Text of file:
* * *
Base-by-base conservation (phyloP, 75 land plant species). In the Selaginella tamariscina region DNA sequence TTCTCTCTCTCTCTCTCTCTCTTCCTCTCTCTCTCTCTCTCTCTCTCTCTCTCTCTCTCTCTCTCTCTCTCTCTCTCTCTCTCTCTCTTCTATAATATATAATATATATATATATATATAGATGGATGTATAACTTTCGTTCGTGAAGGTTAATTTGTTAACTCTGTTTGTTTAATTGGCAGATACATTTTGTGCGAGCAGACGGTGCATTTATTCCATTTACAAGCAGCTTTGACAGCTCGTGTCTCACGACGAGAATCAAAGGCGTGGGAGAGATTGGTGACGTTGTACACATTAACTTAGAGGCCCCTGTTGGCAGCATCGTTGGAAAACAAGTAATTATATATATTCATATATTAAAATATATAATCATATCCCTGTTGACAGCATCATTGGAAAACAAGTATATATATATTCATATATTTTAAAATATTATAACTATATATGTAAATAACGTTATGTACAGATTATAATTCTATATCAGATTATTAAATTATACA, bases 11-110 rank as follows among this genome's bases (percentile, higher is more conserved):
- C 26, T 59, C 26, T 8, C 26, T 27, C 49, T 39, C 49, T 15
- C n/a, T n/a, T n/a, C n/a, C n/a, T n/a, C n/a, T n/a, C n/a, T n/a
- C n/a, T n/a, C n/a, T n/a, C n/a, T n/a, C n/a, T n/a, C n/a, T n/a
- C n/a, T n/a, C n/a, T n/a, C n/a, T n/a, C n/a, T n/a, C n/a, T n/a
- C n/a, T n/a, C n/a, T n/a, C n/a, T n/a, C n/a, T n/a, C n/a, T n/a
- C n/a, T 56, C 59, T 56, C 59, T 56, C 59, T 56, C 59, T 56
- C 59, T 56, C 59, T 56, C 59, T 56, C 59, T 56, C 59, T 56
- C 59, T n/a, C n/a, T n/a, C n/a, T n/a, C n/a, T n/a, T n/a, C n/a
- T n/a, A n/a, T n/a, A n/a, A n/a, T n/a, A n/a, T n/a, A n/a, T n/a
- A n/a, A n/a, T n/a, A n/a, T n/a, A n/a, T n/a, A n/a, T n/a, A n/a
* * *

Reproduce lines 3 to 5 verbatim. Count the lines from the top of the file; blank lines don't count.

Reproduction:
- C n/a, T n/a, T n/a, C n/a, C n/a, T n/a, C n/a, T n/a, C n/a, T n/a
- C n/a, T n/a, C n/a, T n/a, C n/a, T n/a, C n/a, T n/a, C n/a, T n/a
- C n/a, T n/a, C n/a, T n/a, C n/a, T n/a, C n/a, T n/a, C n/a, T n/a